Panelo sees weak evidence vs Albayalde in Senate hearings

Pia Ranada

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Panelo sees weak evidence vs Albayalde in Senate hearings

The Malacañang spokesman can't say for certain if President Rodrigo Duterte asked Philippine National Police chief Oscar Albayalde to resign

MANILA, Philippines – Presidential Spokesperson Salvador Panelo can’t say for certain if President Rodrigo Duterte had a hand in Philippine National Police (PNP) chief Oscar Albayalde’s resignation.

But in a press conference following Albayalde’s announcement, he said he found the evidence against the ex-top cop weak.

Panelo, who is also chief presidential legal counsel, said on Monday, October 14, that some statements by retired generals Rudy Lacadin and Benjamin Magalong against Albayalde sounded like hearsay which would have been dismissed by any court.

“Ang problema sa statement ni General [Lacadin], mayroon siyang sinabing, ‘Hindi ko ho alam kung nagbibiro o hindi.’ Sa hukuman, hindi pwede ‘yun. ‘Pag ganyan ang salita mo, wala na, dismissed ang kaso mo,” said Panelo.

(The problem with General Lacadin’s statement is when he said, “I don’t know if Albayalde was kidding or not.” In the eyes of a court, that won’t fly. When you say it that way, your case will be dismissed.)

The spokesman also did not think much of parts of the testimony of Magalong, who is now Baguio City mayor.

“As for Mayor Magalong, with due respect to you, what I heard also sounded like hearsay, like it wasn’t personal knowledge. That also won’t pass in court,” said Panelo.

The spokesman and lawyer also hit some senators for supposedly prematurely handing down a guilty verdict against Albayalde. He did not name the senators but said one of them was his good friend.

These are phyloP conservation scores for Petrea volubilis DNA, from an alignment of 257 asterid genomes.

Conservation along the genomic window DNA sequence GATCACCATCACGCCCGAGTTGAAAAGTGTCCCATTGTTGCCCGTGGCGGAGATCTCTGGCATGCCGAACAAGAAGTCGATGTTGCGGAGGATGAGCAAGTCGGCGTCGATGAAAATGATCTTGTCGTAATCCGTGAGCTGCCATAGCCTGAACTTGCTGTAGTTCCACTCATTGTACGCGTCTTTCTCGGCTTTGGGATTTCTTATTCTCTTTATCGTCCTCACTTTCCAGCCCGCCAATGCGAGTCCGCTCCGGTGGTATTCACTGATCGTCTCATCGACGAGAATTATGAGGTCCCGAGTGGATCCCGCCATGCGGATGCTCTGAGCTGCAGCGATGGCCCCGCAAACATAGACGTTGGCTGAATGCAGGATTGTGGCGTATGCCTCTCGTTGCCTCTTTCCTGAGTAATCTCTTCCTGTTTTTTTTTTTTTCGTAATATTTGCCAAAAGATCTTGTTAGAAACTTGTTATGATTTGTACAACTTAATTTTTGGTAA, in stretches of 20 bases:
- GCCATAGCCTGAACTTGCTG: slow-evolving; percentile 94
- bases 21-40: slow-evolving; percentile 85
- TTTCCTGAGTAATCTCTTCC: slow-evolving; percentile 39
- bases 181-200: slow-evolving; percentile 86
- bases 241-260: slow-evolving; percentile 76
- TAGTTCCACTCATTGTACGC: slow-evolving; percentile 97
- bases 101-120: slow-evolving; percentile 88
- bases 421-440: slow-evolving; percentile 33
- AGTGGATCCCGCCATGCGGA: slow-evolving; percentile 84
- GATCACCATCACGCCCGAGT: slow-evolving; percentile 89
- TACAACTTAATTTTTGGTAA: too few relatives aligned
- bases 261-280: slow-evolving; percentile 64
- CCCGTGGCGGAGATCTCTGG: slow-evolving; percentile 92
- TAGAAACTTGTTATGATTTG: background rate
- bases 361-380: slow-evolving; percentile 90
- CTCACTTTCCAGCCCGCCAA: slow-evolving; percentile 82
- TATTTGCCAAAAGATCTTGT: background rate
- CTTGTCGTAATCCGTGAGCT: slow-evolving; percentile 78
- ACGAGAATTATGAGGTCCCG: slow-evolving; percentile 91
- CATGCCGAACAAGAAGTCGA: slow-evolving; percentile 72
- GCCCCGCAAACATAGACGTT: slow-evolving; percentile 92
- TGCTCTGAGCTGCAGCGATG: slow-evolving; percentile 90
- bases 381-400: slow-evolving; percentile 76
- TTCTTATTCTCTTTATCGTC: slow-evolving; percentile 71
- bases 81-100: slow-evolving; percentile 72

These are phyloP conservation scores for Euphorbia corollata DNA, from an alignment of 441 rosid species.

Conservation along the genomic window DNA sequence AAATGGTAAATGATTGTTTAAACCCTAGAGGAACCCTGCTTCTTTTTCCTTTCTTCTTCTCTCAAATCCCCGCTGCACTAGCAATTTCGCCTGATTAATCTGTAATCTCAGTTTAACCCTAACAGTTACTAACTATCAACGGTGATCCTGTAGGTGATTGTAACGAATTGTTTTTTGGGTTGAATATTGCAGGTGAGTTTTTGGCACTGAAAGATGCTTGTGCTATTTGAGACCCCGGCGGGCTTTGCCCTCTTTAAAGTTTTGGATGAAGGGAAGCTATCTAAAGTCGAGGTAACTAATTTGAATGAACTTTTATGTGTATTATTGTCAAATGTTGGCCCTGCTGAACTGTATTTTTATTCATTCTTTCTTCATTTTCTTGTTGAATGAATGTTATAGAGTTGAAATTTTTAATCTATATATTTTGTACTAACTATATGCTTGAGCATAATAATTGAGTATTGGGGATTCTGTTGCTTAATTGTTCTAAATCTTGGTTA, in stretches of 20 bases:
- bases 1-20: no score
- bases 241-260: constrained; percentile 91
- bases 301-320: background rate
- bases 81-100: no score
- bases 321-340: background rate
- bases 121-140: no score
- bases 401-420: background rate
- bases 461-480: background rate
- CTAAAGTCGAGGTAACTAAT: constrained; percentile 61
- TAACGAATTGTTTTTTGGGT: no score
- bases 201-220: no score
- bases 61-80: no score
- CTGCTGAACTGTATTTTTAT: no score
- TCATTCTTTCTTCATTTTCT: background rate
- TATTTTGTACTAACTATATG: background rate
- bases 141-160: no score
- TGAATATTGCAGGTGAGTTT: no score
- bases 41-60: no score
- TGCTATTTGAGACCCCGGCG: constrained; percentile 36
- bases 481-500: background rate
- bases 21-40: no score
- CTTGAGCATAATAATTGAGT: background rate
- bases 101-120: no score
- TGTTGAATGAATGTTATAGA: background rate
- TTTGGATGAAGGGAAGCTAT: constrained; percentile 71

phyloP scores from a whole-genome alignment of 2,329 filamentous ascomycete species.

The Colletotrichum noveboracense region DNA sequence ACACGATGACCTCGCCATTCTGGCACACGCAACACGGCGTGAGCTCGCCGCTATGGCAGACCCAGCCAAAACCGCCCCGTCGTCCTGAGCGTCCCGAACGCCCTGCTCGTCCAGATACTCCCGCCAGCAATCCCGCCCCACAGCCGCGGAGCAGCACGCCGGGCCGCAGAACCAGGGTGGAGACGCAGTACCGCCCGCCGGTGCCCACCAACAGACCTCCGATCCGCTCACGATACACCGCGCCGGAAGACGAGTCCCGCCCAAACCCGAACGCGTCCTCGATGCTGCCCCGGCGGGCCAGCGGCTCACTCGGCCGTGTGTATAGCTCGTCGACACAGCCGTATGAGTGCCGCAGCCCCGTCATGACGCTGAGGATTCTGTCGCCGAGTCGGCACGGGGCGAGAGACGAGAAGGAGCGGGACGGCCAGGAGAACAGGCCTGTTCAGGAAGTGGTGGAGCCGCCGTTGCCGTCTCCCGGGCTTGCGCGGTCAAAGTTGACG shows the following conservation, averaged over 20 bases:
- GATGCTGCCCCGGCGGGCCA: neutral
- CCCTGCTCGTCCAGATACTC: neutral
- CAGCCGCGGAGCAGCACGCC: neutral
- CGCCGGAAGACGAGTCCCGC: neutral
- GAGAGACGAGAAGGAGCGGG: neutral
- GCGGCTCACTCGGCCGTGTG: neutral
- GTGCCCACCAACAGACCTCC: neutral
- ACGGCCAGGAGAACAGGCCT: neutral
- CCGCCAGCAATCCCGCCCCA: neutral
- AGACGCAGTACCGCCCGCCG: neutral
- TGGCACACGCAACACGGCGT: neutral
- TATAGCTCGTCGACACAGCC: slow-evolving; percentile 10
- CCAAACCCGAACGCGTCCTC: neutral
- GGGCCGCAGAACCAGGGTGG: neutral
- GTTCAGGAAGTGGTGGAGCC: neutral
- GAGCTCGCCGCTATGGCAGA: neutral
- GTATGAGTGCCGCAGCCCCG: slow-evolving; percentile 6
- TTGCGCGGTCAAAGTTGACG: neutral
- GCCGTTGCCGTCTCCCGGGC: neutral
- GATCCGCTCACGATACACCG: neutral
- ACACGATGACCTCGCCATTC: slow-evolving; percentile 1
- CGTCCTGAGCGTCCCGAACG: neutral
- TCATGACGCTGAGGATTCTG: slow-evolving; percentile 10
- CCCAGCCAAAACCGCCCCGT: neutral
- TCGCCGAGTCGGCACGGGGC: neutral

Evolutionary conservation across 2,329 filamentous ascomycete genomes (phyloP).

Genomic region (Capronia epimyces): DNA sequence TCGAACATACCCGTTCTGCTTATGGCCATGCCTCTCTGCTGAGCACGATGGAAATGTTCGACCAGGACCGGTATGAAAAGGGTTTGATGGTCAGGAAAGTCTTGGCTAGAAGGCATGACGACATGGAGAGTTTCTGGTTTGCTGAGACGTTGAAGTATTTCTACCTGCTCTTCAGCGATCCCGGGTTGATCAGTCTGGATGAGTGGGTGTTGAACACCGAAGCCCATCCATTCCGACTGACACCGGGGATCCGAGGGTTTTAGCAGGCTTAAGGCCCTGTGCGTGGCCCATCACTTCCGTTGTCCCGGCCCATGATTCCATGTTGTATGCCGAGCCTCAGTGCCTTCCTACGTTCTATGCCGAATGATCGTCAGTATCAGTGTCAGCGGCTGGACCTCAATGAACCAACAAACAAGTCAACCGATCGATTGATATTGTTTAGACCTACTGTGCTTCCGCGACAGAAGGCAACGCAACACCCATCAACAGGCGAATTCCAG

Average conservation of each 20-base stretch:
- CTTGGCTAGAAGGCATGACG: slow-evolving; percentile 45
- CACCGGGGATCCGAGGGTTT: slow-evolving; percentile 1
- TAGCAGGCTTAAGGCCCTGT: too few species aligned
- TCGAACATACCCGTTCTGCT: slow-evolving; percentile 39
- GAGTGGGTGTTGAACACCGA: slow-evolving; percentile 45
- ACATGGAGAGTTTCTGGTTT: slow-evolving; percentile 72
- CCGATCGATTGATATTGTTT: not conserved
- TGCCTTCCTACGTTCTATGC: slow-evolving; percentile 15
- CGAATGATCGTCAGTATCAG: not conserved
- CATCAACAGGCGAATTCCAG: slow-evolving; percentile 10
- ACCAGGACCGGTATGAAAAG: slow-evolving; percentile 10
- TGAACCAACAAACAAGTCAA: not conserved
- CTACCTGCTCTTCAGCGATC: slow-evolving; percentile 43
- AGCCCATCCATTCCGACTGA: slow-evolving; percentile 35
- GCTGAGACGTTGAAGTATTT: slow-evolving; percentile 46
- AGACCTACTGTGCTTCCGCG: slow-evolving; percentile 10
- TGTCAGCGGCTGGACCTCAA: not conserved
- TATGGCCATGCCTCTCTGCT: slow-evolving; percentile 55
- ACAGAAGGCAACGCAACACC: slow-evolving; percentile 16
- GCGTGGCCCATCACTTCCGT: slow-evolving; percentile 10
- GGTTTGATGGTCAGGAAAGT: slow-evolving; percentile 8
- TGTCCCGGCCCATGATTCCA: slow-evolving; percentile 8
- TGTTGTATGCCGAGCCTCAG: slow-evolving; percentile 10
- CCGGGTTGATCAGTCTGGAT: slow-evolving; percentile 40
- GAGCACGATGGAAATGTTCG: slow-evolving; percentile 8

“When you investigate, don’t say whether someone is guilty or not. Finish the probe and then make a recommendation, otherwise you’ll really have a problem,” said Panelo in Filipino.

What did Lacadin and Magalong say? In a Senate hearing, Lacadin had accused Albayalde of saying in a phone call that he “only got a little” from a 2013 Pampanga drug operation allegedly involving “ninja cops” under Albayalde’s supervision.

But Lacadin had said Albayalde could have made the remark “jokingly.”

Albayalde has threatened to sue Lacadin for his claim.

Meanwhile, Magalong had accused Albayalde of stopping a dismissal order against the 13 cops in the same 2013 drug operation.

The claim, also made in a Senate hearing, made it appear like Albayalde was protecting abusive cops. Magalong based his accusation on what he said Philippine Drug Enforcement Agency chief Aaron Aquino told him, because it was Aquino who got the call from Albayalde about the dismissal order.

Aquino was then Central Luzon police chief, while Albayalde was Metro Manila police chief.

Albayalde has admitted calling Aquino about the matter, but only to inquire about the status of the 13 cops’ cases. It was natural for him to make such a query, he said, because families of the cops had been asking him for updates since he was their former superior.

Is that the only evidence vs Albayalde? Aside from the Senate hearing testimonies, there was a PNP investigation that found that the 13 Pampanga cops under Albayalde’s leadership as Pampanga police chief kept over a hundred kilograms of shabu (methamphetamine) during a November 2013 operation.

Albayalde was put on floating status as the commanding officer and he is named as a respondent in a criminal complaint now with the Department of Justice.

Why does this matter? Albayalde resigned amid the accusations being lobbed against him by former police generals. 

What’s not clear is if Duterte asked him to resign or if he did it voluntarily. Panelo could not clarify the President’s role, but said he personally thinks Albayalde stepped down of his own free will.

Duterte has yet to speak publicly about the matter, but in past press conferences, he has implied he found the evidence against Albayalde weak.

The Commander in Chief had said he would wait for Interior Secretary Eduardo Año’s recommendation before deciding on Albayalde’s fate. –

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Pia Ranada

Pia Ranada is Rappler’s Community Lead, in charge of linking our journalism with communities for impact.